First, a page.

NIK TURNER/SPACE RITUAL
I've lived all my life in Somerset, but I've never been to Frome. Until tonight.
But I really liked what I saw of the place - it felt like I was coming home to...something. It was def. my kinda town.
Space Ritual were a bit disappointing; even tho it was a bigger venue/better sound/light-show/etc, I didn't enjoy them as much as the last time I saw 'em.
In fairness, the band had all their gear nicked a couple days earlier, so had to scrabble together some borrowed kit. The only keyboard was a pretty naff digital Roland pub-band thingy, so no swoooooshing space noises, etc. "All I've got are the clothes I'm wearing," said Nik Turner. "They took everything except my sax." (which he hugged closely in case someone in the audience was about to mug him for it.) "I haven't got any clothes...so if someone wants to give me some clothes, I wouldn't say 'no'." He paused and eyed the audience suspiciously, like a cross between Fagin and Wilfred Bramble (who he is beginning to resemble more closely each time I see him): "But they've got to be weird ones. I only want weird clothes."
Other reasons for diminished enjoyment:
1) The absence of Space-rock bass-god Dave Anderson , who wasn't playing on these dates and had been replaced on bass by Jerry Richards, a veteran of a 1990s line-up of Hawkwind.
2) Band still a bit stiff w/ new material; Turner reading his lyrics from a sheet. Not that I've ever done anything like that...
3) The appearance of Splodginessabounds lookalike Ron Tree from much-maligned '95-ish incarnation of Hawkwind (I don't rate 'em much after about '75/'76 to be honest...there's the odd tune or two that's okay...) - I really don't need someone barking "C'mawwwwn - feeeeel it!" during "Masters of The Universe" or reminding us every 5 minutes that he's got paintings or CDs of his band for sale. I'm sure he's prob. a lovely bloke, but...
Turner looked knackered at points - recent events have obv. conspired against him - but then he'd get the odd burst of energy and enthusiasm and try'n jolly things up. He's certainly an old trouper.
Why do I put myself thru this? Well, this is the remnants of early 70s Hawkwind, fer christsake, so fucking respect due. Plus: I really am rooting for them; there's a perverse, self-defeating need for them to be great again one last time. Plus it's fun: they're like Hawkwind on a budget; pantomine space-rock - they have the band's spirit, but not Brock's cash-backing. And there are occasional flashes of brilliance.
Mick Slattery's a really good guitarist, tho, as I've said before, they really do need a pumping rhythm-guitar under all this. And it was worth going for the last 15 minutes alone. The newer stuff sounded like it would have been good with the right equipment and a few more performances. I could see where they were trying to go with it all.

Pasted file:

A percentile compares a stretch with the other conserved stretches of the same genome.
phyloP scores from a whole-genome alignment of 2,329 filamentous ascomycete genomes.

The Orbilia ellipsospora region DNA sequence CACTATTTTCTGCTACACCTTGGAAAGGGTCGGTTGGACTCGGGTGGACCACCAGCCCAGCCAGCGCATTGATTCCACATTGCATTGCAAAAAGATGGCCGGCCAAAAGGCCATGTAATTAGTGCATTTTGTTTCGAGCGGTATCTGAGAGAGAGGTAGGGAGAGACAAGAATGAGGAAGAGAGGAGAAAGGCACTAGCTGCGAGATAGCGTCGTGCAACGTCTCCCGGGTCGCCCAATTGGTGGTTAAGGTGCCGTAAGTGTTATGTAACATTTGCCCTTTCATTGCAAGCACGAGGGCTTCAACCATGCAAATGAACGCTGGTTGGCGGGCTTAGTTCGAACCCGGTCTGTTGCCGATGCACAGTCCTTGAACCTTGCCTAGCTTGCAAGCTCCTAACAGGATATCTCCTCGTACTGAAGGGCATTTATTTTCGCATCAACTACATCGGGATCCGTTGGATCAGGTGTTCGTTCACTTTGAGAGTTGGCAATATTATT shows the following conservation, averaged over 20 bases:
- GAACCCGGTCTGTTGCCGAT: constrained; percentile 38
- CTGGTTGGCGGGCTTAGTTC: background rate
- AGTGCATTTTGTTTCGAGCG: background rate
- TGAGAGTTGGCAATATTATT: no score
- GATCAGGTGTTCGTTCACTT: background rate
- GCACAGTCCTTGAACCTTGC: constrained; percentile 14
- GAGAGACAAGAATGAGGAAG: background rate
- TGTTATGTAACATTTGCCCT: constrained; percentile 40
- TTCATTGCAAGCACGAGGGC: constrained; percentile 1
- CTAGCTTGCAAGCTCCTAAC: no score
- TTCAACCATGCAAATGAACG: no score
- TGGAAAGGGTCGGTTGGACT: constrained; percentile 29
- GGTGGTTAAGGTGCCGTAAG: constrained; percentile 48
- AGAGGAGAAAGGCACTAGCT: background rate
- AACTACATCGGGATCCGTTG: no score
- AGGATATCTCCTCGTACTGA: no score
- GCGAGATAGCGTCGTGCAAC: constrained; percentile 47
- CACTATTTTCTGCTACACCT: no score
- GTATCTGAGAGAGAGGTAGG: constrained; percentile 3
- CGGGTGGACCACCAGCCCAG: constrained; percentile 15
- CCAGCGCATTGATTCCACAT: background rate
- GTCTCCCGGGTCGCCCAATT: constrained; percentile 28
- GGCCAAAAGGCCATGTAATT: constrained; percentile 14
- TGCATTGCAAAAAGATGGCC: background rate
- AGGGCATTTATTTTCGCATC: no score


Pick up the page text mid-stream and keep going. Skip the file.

New album "Otherworld" is not bad at all (better than anything Brock's bunch have done for a couple decades)...a little patchy in places, but well worth a listen if, like me, yr a sucker for this nonsense:
The album's produced by Dave Anderson. The title track's scarily catchy and ever so slightly touching; there's a vague sense of wistful melancholy about lost friends and so forth. "Walking Backwards" recaptures some of the pump and swagger of early H/wind, but there's a soft edge to it that they never had in their youth. I Like "Sonic Savages" too.
Bubbling and swooshy noises are all present and correct, tho a bit too digital-sounding, maybe. There's some reworked versions of old spoken word interludes like "The Black Corridor," and some Moorcock lyrics here and there, but I'm not familiar enough with their later material to say whether this is old stuff or whether he's graced them with some new lyrics. Turner's own lyrics are pretty good in places - they're playful and punning, full of retro-futuristic slang and wordplay - it's like he's invoked the spirit of Bob Calvert from the "Quark, Strangeness & Charm" era, but without the manic depression. All in all, though, a good effort and worth checking if yr an elderly space-rocker like me.
The gig ended, as they all do, with Turner serenading the road-crew and the straggling remains of the audience with cheesy busker style versions of "Tequila" and "In the Mood" (last time I saw them, he played "The Pink Panther Theme"! ).
"Did you like that?" he asked, grinning ear to ear for the first time that night. "Would you like some more?" Turner can't seem to help himself, bless 'im - I suspect he'll still be playing his sax when they lower him into the ground.